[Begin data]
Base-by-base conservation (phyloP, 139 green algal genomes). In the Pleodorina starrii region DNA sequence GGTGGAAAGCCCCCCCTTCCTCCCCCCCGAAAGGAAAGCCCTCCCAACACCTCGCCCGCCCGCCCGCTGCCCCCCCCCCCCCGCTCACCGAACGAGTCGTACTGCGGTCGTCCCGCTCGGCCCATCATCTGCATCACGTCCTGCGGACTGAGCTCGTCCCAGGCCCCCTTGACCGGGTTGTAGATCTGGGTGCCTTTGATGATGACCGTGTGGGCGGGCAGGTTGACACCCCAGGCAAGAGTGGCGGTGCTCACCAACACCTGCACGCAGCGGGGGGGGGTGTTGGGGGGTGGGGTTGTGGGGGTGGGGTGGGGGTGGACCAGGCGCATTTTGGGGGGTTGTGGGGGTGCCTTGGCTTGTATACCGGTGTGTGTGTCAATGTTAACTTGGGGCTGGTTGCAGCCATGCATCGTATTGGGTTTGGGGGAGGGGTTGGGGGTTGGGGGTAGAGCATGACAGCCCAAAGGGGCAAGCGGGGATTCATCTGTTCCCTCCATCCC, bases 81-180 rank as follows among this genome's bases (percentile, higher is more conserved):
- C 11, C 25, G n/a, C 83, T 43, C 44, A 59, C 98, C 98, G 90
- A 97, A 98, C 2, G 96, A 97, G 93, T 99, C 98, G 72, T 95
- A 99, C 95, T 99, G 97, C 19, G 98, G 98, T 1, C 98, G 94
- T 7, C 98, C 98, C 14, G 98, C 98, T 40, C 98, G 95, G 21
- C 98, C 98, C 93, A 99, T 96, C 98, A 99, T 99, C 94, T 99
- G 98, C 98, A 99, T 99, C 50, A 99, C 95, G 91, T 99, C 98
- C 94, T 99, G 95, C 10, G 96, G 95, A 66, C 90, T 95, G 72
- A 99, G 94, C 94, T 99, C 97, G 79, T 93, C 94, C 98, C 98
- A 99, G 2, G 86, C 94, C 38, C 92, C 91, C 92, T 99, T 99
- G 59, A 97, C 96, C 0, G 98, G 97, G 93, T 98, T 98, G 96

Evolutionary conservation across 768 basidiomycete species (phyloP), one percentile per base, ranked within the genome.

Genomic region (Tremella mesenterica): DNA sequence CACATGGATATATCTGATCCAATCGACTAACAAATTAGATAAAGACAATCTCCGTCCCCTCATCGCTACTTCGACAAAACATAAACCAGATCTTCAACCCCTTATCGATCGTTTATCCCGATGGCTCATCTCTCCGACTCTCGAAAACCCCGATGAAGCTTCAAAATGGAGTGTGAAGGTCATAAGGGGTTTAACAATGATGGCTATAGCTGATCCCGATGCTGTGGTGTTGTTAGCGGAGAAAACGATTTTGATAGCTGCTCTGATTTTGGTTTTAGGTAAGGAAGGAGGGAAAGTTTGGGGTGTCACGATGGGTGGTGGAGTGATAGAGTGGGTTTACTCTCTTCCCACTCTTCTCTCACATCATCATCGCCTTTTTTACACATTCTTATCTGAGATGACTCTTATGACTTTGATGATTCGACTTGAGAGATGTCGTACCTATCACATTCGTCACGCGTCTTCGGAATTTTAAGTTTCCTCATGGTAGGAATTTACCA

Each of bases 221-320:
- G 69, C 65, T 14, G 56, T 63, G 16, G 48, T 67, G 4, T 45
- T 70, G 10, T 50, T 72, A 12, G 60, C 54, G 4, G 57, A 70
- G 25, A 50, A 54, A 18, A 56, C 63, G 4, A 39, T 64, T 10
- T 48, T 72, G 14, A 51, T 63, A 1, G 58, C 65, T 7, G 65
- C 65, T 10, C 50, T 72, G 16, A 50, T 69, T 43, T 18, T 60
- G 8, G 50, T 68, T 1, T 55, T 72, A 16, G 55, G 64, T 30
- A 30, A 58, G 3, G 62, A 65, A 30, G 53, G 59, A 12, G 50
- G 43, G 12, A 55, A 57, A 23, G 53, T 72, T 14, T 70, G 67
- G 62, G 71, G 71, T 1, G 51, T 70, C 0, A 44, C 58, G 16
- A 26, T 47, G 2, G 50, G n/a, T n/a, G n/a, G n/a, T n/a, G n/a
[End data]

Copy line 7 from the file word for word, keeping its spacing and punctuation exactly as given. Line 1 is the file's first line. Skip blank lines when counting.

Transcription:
- G 98, C 98, A 99, T 99, C 50, A 99, C 95, G 91, T 99, C 98